My Journey with Wilsons Disease

The story of Nicolette

My name is Nicolette. I am 21 years old and was diagnosed with Wilsons Disease in October 2023. Wilsons disease has not been known to run in my family, so I am the first one to live and experience this in my family.
I wanted to share my story in hopes of spreading awareness of Wilsons disease and hoping that it can be recognized and diagnosed quicker by doctors. Wilsons disease is a rare genetic disease that effects .0003 percent of the population that usually starts becoming symptomatic between the ages 12 to 35. It is caused by the mutated gene ATP7B makes it so the body can not discard copper properly. This makes it so copper accomulates in the bodies organs which can cause damage to the brain, heart, liver, spleen and eyes. Some of the most common symptoms are jaundice, abdominal pain, poor coordination and uncontrollable movements, and fatigue. I started noticing symptoms in January of 2023 which presented as stomach pains. It was mostly on the right and left side underneath my rib cage. I was very concerned because I was attending college at a university for nursing school, so I knew these things were not normal. I experienced tremors, feeling lightheaded, catching myself staring off into space, fatigue, restlessness, swelling in my legs and feet, itchy skin and severe stabbing pains where my liver and spleen are to the point I would cry. I saw 7 different doctors all telling me I was stressed and causing myself to have stomach issues. I kept advocating for myself, but they dismissed me and never ran any tests or even basic blood work. I didn’t have issuance and I had prior stomach issues when I was younger that were assumed to be correlated with stress but up until this point, I was a young, healthy athlete with no other prior medical issues. I had to make the hard decision to move back home from Arizona where I attended college and take a break from school to figure out my medical issues. I had a very scary flare of Wilsons disease before I was officiallyy diagosed that made me very sick. I was very weak, had a fever, vomitting, had severe jaundice that my eyes looked like they were glowing and I slept for an entire day. I wasnt aware nat the time how serious it was and was not educated on very well on what I should do in those situations and assumed it was the flu so I didnt get any medical attention. I now know that I need to get medical attention right away in case I ever have a flare up again because those symptoms an actually indicate liver failure. I will forever be thankful for my team of doctors for listening to me and helping me figure out why I was experiencing these symptoms.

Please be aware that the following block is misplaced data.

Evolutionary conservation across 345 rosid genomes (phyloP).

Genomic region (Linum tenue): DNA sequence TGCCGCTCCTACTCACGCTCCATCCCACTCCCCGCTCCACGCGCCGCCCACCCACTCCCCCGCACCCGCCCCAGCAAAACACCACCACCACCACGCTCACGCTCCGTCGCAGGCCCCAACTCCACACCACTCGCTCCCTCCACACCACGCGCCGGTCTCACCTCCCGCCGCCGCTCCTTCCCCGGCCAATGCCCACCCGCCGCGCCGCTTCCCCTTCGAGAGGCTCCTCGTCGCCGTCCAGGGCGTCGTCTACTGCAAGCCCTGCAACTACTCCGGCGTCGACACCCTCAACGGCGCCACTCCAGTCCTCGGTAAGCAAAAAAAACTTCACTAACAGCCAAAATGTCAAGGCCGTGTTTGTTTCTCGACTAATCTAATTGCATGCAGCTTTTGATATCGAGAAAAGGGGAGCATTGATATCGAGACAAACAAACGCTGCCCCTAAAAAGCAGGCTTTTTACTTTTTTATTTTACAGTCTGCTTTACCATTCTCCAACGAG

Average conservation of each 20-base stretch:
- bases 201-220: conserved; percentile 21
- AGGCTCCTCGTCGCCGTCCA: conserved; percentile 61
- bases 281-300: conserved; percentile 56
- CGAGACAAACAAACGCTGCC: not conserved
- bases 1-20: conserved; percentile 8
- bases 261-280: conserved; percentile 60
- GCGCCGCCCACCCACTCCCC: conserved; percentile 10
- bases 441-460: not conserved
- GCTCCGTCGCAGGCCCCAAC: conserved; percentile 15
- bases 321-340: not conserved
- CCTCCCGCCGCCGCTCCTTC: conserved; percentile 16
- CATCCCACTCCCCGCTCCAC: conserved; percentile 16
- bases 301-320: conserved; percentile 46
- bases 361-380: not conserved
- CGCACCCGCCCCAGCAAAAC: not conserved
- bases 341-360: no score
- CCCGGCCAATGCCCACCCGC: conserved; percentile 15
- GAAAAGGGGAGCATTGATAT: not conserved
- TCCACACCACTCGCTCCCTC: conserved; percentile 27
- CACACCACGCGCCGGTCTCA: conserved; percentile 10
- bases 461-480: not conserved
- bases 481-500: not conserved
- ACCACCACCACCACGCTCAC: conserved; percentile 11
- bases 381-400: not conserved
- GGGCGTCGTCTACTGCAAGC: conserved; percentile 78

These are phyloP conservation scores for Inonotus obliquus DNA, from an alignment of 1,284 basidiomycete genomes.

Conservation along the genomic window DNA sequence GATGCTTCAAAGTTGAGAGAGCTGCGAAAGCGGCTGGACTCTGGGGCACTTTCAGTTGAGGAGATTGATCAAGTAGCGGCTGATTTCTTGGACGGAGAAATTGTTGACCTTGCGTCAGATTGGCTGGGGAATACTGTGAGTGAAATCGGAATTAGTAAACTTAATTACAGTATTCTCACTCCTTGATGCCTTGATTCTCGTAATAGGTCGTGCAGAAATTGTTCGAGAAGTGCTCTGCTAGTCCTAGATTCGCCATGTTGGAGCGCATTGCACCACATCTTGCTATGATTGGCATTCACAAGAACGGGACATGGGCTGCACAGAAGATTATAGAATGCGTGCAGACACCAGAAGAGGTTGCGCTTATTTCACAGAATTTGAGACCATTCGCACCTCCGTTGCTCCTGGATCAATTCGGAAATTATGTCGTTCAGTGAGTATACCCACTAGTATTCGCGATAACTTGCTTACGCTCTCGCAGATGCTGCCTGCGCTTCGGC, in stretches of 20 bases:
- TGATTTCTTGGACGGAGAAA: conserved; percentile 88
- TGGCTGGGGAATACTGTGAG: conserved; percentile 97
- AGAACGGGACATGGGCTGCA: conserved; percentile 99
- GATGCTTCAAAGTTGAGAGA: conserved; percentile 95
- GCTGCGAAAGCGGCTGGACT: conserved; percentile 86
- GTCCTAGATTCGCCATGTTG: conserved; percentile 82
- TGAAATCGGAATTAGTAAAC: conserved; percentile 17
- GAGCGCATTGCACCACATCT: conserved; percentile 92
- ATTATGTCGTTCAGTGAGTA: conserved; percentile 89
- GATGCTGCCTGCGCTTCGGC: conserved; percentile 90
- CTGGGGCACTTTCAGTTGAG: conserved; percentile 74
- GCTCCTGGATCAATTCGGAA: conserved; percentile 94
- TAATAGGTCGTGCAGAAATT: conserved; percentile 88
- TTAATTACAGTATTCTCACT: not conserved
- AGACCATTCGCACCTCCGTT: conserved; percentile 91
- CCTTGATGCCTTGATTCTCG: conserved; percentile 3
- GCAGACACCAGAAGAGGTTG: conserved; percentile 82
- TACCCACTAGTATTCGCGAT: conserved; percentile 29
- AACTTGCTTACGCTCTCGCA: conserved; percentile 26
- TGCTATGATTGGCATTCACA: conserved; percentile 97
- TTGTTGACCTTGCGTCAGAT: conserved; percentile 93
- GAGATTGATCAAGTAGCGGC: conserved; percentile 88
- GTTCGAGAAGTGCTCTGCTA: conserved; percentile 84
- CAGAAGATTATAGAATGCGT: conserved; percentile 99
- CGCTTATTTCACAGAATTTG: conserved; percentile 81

They ran numerous tests including abdominal ultrasound, CT scan with contrast, doppler ultrasound of the portal system, fibroscan, bloodwork almost once a week and a 24-hour urine copper test. I was first diagnosed with autoimmune hepatitis however it was later determined to be Wilsons disease. My liver enzymes were elevated, my ceruloplasmin level was low, my INR was high, my copper levels in my blood were low and my copper levels in my urine were extremely high. All of these things indicate Wilsons disease. Wilsons disease has caused my spleen to be enlarged and my liver to be severely damaged. Unfortunately, the copper build up in my liver is so severe that I am now on the liver transplant list. While I am waiting for a liver transplant, I am taking Penicillamine a chelator that takes the copper out of my body so that my other organs won’t suffer any more damage. I take 3 doses a day and according to my last 24-hour urine copper test, my medication is working. Some days are better than others, but I am starting to feel like my old self again and don’t experience symptoms as intensely anymore.
I am extremely thankful for Swedish and all the medical staff who have helped me manage my disease so that I can enjoy my twenties and all the things that my new look on life has to bring me. I hope to start back into nursing school again soon so I can help others and continue to spread awareness of Wilsons disease. I am also extremely lucky to have such a solid support system like my family and friends who helped me be brave and gave me the strength I needed throughout my entire diagnoses journey. Not only does this disease effect the person living with it, but also the people around who help support and take care of the patient through this journey. I hope my own journey through this disease can help with research to find a cure and help patients and their families have a peace of mind that this disease is manageable and that you can live a very normal life with Wilsons Disease.